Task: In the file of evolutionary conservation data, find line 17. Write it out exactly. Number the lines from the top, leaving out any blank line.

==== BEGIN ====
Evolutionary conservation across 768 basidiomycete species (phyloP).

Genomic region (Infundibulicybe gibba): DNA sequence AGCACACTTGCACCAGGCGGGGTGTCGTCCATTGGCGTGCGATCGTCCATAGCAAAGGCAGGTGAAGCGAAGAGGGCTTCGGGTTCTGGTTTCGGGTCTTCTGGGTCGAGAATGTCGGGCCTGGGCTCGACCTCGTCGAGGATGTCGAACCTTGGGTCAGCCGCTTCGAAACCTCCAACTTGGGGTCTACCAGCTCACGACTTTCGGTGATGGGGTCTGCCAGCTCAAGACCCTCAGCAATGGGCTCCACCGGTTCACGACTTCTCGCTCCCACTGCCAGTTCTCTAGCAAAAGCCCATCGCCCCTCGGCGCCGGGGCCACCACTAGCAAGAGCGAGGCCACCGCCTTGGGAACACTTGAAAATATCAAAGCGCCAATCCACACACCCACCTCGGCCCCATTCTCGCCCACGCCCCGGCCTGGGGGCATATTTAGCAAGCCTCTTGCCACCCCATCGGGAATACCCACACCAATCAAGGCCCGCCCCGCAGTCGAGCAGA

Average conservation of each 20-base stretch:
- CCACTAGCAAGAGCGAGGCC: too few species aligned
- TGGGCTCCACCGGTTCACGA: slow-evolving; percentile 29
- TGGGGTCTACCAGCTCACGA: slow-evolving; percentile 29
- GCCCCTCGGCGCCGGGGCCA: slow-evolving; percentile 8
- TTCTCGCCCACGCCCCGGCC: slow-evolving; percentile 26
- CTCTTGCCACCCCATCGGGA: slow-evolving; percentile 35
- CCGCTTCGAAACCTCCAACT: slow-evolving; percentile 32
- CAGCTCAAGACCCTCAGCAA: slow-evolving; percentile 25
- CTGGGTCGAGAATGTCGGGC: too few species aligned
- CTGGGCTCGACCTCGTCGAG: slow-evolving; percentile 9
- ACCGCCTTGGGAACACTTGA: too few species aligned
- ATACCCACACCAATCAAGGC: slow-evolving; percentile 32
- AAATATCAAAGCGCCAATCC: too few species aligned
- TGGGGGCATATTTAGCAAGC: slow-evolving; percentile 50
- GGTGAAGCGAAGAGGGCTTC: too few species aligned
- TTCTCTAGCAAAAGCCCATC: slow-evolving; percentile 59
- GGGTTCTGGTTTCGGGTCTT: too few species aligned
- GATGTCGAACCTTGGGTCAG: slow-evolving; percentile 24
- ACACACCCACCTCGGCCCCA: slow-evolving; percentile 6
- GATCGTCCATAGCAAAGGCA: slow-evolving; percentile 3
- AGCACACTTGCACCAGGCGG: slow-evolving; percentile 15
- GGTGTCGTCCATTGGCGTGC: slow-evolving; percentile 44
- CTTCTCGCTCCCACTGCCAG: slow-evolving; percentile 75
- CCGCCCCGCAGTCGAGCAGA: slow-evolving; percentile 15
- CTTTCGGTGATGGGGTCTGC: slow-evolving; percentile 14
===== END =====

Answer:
- TGGGGGCATATTTAGCAAGC: slow-evolving; percentile 50